Eliminating the Fear of Failure
"Today's scientists have substituted mathematics for experiments, and they wander off through equation after equation, and eventually build a structure which has no relation to reality." Nikola Tesla
Here are some ways you can use meaning-making to instantly reduce (or even eliminate) fear of failure.
In the domain of science, an experiment is an approach for acquiring deeper knowledge about the world, while setting out to solve a particular problem or answer a particular question. Scientists design & perform experiments in order to find out what happens.
Experiments don't succeed or fail per se - they just have an outcome, revealing something about the world in the process. The insidious fear of failure
Lots of people set goals of one sort or another to help live the kinds of lives they desire. Yet all too often, goal-setting can be "corrupted" by fear of failure, which can...
· Stop people setting goals in the first place
· Put so much pressure on them to succeed that they crumble
· Create a focus on failure that becomes a self-fulfilling prophecy
In addition, we've all been told how useful it can be to...
· "Detach from result" & "enjoy the process"
· Believe that there's no failure, only feedback
· That you only fail if you don't learn
However... if it's your 15th time trying to stop smoking, or your weight is still yo-yoing after 200 diets, or you're still broke despite setting big-hairy-goals to make a billion dollars, these aphorisms may fall a bit flat.
Here's an alternative. You can frame goals as experiments.
You can frame goals as experiments
Instead of framing goals as win/lose, succeed/fail affairs, you can frame them as experiments.
1) Read the following goal-pairs out loud & find out how they feel different to you...
I want to get super fit & healthy, eat nourishing food & look stunningly great.
For the next month, I want to find out what happens when I avoid sugar, eat plenty of protein & slow carbs, & take regular exercise.
I want to become fabulously wealthy.
For the next 90 days, I want to find out what happens when leave my credit cards in a drawer, live only on cash, & spend 20 minutes a day taking action on increasing my financial intelligence.
While the "success frame" goals can be quite exciting & motivational, they also run the risk of activating the succeed/fail polarity - fear of failure. While it's really useful to set big motivational goals, it may be worth then reframing them as action-oriented experiments.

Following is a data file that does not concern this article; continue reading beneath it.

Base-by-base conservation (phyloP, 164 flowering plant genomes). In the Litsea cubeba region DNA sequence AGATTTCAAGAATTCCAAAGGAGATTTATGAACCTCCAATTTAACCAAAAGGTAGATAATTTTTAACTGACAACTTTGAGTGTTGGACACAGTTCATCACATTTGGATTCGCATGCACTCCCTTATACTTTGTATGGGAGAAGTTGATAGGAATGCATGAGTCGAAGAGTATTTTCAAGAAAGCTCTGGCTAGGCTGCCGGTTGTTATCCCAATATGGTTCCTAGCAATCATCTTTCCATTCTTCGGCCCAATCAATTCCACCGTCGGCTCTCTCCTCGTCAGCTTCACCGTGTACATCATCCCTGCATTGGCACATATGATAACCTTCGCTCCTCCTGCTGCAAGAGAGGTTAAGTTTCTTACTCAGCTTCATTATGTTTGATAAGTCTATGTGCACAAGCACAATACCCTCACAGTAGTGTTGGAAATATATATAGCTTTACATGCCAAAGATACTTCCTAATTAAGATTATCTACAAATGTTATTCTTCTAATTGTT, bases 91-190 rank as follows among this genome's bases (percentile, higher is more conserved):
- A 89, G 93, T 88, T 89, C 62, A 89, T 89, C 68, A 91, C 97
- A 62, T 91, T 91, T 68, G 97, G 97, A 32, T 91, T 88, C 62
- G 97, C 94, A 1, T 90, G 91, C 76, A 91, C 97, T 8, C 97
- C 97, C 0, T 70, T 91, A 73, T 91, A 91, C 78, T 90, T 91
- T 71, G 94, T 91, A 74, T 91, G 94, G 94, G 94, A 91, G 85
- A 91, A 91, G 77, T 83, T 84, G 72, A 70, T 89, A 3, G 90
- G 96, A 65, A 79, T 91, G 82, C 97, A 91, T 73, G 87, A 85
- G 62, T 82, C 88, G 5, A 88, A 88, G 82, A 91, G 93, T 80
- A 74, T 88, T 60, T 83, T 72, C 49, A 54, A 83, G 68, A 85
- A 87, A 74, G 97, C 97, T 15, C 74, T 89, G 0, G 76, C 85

Why? Because an experiment means something different. The purpose of an experiment is for discovering something, learning something about the world (and yourself).
2) For some change you want to make or goal you want to achieve, find out what happens when you frame it as an action-oriented experiment.
"OK" I hear you say "But what if the thing I'm afraid of failing it is bigger than an experiment. I want to embark on a new career, but I'm worried that if I screw it up, I'll wind up broke & at the bottom of the career ladder."
I was saying goodbye to a friend of mine recently, & I said "Take care." He replied to me "Don't take care - have an adventure."
In cases where an experiment isn't quite enough, you may need something bigger. An adventure!
You can always have an adventure
It's possible to frame any endeavour as an adventure.
· Want to try out a new career? You may love it, or you may loathe it, but either way, you'll have an adventure.
· Want to quit your job & sail around the world? You'll have an adventure.
· Want to start your own business? You'll have an adventure.
· Want to leave a relationship? Or start a new one? You'll have an adventure.
These days, I see my life as one big adventure. The great thing about this is that it doesn't require things to turn out a certain way. After all, adventures are full of twists & turns of one sort or another.
3) If you wish, you might like to find out what happens when you frame life as an adventure.
"Life is either a daring adventure or nothing. Security does not exist in nature, nor do the children of men as a whole experience it. Avoiding danger is no safer in the long run than exposure."Helen Keller